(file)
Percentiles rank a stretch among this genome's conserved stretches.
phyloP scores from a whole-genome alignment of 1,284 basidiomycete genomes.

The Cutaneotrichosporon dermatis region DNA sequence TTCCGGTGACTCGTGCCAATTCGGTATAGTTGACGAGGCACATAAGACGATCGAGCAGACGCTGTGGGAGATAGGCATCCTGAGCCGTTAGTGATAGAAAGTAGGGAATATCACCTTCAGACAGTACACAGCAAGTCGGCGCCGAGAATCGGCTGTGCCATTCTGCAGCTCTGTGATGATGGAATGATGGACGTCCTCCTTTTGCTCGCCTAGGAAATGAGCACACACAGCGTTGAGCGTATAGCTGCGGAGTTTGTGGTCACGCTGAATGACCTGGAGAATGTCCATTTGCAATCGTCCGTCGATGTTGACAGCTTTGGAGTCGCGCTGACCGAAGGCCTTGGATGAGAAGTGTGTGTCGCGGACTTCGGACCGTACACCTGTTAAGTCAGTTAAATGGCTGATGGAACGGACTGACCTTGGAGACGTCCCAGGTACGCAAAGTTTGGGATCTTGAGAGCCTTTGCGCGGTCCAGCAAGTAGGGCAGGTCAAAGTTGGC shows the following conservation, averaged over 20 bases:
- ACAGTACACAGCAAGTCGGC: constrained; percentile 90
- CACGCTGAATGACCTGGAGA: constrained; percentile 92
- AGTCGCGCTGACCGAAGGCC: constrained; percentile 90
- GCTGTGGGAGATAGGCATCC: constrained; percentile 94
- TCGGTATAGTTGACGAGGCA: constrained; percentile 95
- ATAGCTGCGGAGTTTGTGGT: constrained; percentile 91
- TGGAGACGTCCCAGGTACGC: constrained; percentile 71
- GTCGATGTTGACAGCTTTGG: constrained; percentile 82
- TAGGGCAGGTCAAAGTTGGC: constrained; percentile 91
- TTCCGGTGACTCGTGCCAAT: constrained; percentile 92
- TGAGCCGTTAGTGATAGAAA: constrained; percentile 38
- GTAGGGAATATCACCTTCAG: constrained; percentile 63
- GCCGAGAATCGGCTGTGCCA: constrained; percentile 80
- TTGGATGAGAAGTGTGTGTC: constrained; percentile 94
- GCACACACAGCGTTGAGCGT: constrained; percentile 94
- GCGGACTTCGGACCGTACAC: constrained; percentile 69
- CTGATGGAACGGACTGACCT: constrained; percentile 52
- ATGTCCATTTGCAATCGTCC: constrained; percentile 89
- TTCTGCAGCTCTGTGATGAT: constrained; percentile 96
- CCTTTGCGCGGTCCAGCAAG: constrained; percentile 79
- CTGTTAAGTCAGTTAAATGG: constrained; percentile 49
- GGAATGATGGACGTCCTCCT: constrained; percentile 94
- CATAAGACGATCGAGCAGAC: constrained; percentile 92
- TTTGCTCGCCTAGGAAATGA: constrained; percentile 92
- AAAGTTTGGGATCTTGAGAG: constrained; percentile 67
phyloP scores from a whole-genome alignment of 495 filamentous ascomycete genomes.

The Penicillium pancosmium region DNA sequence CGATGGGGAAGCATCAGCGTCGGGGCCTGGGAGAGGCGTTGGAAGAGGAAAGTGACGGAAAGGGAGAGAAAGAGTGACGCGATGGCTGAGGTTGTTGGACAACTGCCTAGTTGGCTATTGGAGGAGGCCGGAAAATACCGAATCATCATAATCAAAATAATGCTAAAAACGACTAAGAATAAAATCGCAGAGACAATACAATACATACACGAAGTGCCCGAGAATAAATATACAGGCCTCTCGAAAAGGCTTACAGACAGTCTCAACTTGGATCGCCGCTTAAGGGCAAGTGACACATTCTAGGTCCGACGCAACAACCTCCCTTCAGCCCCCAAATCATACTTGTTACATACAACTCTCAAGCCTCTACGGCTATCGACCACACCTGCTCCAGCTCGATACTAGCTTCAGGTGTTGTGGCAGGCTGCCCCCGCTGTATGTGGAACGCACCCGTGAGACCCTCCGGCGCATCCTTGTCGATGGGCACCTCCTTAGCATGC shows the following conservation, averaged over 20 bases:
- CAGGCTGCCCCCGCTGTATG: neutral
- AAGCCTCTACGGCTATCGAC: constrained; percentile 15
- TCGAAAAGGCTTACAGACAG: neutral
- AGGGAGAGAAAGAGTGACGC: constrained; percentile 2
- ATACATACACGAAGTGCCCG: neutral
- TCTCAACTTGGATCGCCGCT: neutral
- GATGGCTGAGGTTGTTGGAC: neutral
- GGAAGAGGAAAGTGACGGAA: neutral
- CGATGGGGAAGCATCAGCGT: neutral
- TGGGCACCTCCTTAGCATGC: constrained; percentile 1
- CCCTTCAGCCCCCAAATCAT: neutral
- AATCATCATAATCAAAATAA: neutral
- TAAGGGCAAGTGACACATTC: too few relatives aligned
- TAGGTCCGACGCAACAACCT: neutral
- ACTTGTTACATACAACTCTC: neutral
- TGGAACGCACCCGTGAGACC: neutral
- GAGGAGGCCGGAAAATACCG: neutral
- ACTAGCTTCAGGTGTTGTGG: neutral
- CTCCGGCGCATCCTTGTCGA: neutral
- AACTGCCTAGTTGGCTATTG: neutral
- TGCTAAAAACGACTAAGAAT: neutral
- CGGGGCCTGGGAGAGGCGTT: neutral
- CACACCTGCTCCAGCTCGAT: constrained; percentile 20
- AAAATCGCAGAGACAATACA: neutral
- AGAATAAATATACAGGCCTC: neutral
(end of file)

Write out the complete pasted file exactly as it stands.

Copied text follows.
Percentiles rank a stretch among this genome's conserved stretches.
phyloP scores from a whole-genome alignment of 1,284 basidiomycete genomes.

The Cutaneotrichosporon dermatis region DNA sequence TTCCGGTGACTCGTGCCAATTCGGTATAGTTGACGAGGCACATAAGACGATCGAGCAGACGCTGTGGGAGATAGGCATCCTGAGCCGTTAGTGATAGAAAGTAGGGAATATCACCTTCAGACAGTACACAGCAAGTCGGCGCCGAGAATCGGCTGTGCCATTCTGCAGCTCTGTGATGATGGAATGATGGACGTCCTCCTTTTGCTCGCCTAGGAAATGAGCACACACAGCGTTGAGCGTATAGCTGCGGAGTTTGTGGTCACGCTGAATGACCTGGAGAATGTCCATTTGCAATCGTCCGTCGATGTTGACAGCTTTGGAGTCGCGCTGACCGAAGGCCTTGGATGAGAAGTGTGTGTCGCGGACTTCGGACCGTACACCTGTTAAGTCAGTTAAATGGCTGATGGAACGGACTGACCTTGGAGACGTCCCAGGTACGCAAAGTTTGGGATCTTGAGAGCCTTTGCGCGGTCCAGCAAGTAGGGCAGGTCAAAGTTGGC shows the following conservation, averaged over 20 bases:
- ACAGTACACAGCAAGTCGGC: constrained; percentile 90
- CACGCTGAATGACCTGGAGA: constrained; percentile 92
- AGTCGCGCTGACCGAAGGCC: constrained; percentile 90
- GCTGTGGGAGATAGGCATCC: constrained; percentile 94
- TCGGTATAGTTGACGAGGCA: constrained; percentile 95
- ATAGCTGCGGAGTTTGTGGT: constrained; percentile 91
- TGGAGACGTCCCAGGTACGC: constrained; percentile 71
- GTCGATGTTGACAGCTTTGG: constrained; percentile 82
- TAGGGCAGGTCAAAGTTGGC: constrained; percentile 91
- TTCCGGTGACTCGTGCCAAT: constrained; percentile 92
- TGAGCCGTTAGTGATAGAAA: constrained; percentile 38
- GTAGGGAATATCACCTTCAG: constrained; percentile 63
- GCCGAGAATCGGCTGTGCCA: constrained; percentile 80
- TTGGATGAGAAGTGTGTGTC: constrained; percentile 94
- GCACACACAGCGTTGAGCGT: constrained; percentile 94
- GCGGACTTCGGACCGTACAC: constrained; percentile 69
- CTGATGGAACGGACTGACCT: constrained; percentile 52
- ATGTCCATTTGCAATCGTCC: constrained; percentile 89
- TTCTGCAGCTCTGTGATGAT: constrained; percentile 96
- CCTTTGCGCGGTCCAGCAAG: constrained; percentile 79
- CTGTTAAGTCAGTTAAATGG: constrained; percentile 49
- GGAATGATGGACGTCCTCCT: constrained; percentile 94
- CATAAGACGATCGAGCAGAC: constrained; percentile 92
- TTTGCTCGCCTAGGAAATGA: constrained; percentile 92
- AAAGTTTGGGATCTTGAGAG: constrained; percentile 67
phyloP scores from a whole-genome alignment of 495 filamentous ascomycete genomes.

The Penicillium pancosmium region DNA sequence CGATGGGGAAGCATCAGCGTCGGGGCCTGGGAGAGGCGTTGGAAGAGGAAAGTGACGGAAAGGGAGAGAAAGAGTGACGCGATGGCTGAGGTTGTTGGACAACTGCCTAGTTGGCTATTGGAGGAGGCCGGAAAATACCGAATCATCATAATCAAAATAATGCTAAAAACGACTAAGAATAAAATCGCAGAGACAATACAATACATACACGAAGTGCCCGAGAATAAATATACAGGCCTCTCGAAAAGGCTTACAGACAGTCTCAACTTGGATCGCCGCTTAAGGGCAAGTGACACATTCTAGGTCCGACGCAACAACCTCCCTTCAGCCCCCAAATCATACTTGTTACATACAACTCTCAAGCCTCTACGGCTATCGACCACACCTGCTCCAGCTCGATACTAGCTTCAGGTGTTGTGGCAGGCTGCCCCCGCTGTATGTGGAACGCACCCGTGAGACCCTCCGGCGCATCCTTGTCGATGGGCACCTCCTTAGCATGC shows the following conservation, averaged over 20 bases:
- CAGGCTGCCCCCGCTGTATG: neutral
- AAGCCTCTACGGCTATCGAC: constrained; percentile 15
- TCGAAAAGGCTTACAGACAG: neutral
- AGGGAGAGAAAGAGTGACGC: constrained; percentile 2
- ATACATACACGAAGTGCCCG: neutral
- TCTCAACTTGGATCGCCGCT: neutral
- GATGGCTGAGGTTGTTGGAC: neutral
- GGAAGAGGAAAGTGACGGAA: neutral
- CGATGGGGAAGCATCAGCGT: neutral
- TGGGCACCTCCTTAGCATGC: constrained; percentile 1
- CCCTTCAGCCCCCAAATCAT: neutral
- AATCATCATAATCAAAATAA: neutral
- TAAGGGCAAGTGACACATTC: too few relatives aligned
- TAGGTCCGACGCAACAACCT: neutral
- ACTTGTTACATACAACTCTC: neutral
- TGGAACGCACCCGTGAGACC: neutral
- GAGGAGGCCGGAAAATACCG: neutral
- ACTAGCTTCAGGTGTTGTGG: neutral
- CTCCGGCGCATCCTTGTCGA: neutral
- AACTGCCTAGTTGGCTATTG: neutral
- TGCTAAAAACGACTAAGAAT: neutral
- CGGGGCCTGGGAGAGGCGTT: neutral
- CACACCTGCTCCAGCTCGAT: constrained; percentile 20
- AAAATCGCAGAGACAATACA: neutral
- AGAATAAATATACAGGCCTC: neutral